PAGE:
The first couple to wed under ACT same-sex marriage laws in 2013 have endured years of legal uncertainty about their union and fear the voluntary postal survey won't deliver clarity for the country.
Joel and Alan Player tied the knot in a moonlit ceremony under the National Carillon on December 7, 2013.
Within days their marriage was formally annulled after the High Court struck down the ACT's same-sex marriage laws.
"We had a commitment ceremony in 2009 as originally we thought that was all we'd be able to get," Alan said.
"When the ACT brought in their Marriage Equality Act that was a dream come true. We were actually able to marry and have the same recognition as anybody else. Then it was devastating having that taken away from us."
Despite the meaning of their wedding ceremony being changed after the fact, in their eyes they are married.
"I don't care what any government says to me," Joel said. "I love my husband and I am going to stand up and fight for my marriage."
It has been nothing short of a "rollercoaster" for the couple in a personal sense, but seeing gay marriage on then off the national agenda had also taken a toll.
"For me, it is just frustrating. Yet again we are stuck in the middle," Alan said. "I think the one thing that a lot of people forget is there are real lives involved."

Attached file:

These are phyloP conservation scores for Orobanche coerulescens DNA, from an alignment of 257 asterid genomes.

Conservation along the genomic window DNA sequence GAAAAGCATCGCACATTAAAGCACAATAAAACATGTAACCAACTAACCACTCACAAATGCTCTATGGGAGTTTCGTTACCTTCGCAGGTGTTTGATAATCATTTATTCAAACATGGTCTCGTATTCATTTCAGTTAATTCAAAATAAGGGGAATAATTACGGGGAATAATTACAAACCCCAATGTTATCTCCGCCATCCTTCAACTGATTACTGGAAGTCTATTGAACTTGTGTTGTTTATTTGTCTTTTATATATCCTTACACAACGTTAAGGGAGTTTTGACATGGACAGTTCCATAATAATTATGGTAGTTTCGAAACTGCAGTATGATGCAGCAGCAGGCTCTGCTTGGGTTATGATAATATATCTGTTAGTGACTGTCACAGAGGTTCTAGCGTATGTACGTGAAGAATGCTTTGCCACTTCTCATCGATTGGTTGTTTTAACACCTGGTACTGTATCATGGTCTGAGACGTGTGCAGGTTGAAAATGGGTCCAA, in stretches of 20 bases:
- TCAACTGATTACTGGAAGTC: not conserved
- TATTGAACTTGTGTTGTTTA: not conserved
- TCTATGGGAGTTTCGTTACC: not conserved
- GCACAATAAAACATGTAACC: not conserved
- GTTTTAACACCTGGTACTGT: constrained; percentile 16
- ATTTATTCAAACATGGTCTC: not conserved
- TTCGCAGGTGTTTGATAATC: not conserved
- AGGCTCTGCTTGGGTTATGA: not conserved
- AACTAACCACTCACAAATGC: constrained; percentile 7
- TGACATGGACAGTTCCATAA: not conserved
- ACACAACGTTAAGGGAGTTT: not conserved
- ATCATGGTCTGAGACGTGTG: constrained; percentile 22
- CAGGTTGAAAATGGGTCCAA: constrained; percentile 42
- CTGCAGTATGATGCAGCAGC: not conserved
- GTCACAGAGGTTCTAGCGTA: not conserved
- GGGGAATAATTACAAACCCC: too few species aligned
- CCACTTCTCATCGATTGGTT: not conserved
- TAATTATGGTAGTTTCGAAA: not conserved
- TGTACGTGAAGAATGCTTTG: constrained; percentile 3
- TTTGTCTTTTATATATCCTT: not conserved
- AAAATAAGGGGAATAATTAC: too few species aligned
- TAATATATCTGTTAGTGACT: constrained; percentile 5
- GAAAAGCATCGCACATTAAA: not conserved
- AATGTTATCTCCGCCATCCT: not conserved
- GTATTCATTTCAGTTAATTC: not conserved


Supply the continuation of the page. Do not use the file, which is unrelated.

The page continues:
The north Canberra couple said while a plebiscite was not ideal it held a promise of delivering something concrete within the marriage law debate - a clear picture of all Australian's views.
However, the "on the fly" nature of the voluntary postal survey was already causing confusion and had led people to question whether the result, whether it be yes or no, would be representative and statistically valid.
"I feel this is all being rushed," Alan said. "Because of the short time frame it feels as though decisions are being made on the fly.
"I think people will question the voracity and legitimacy of the process. They will look at the result, whatever it is, and think 'is this a true reflection?'"
Joel, a self-described "glass half full kind of guy" said for all its faults the voluntary postal survey gave the public a chance to have a say and that was a small step forward.
He said boycotting the survey didn't achieve much for anyone whether they be part of the gay community, supporters of the gay community or any community voting either yes or no.
"Australians are getting fed up with the fact that they can't have their opinion on the matter," he said.
"It's an opportunity for people to understand it is their voice, their way of being heard. Do the right thing and vote based on your conscience.
"The preferred answer is yes," Joel laughed.
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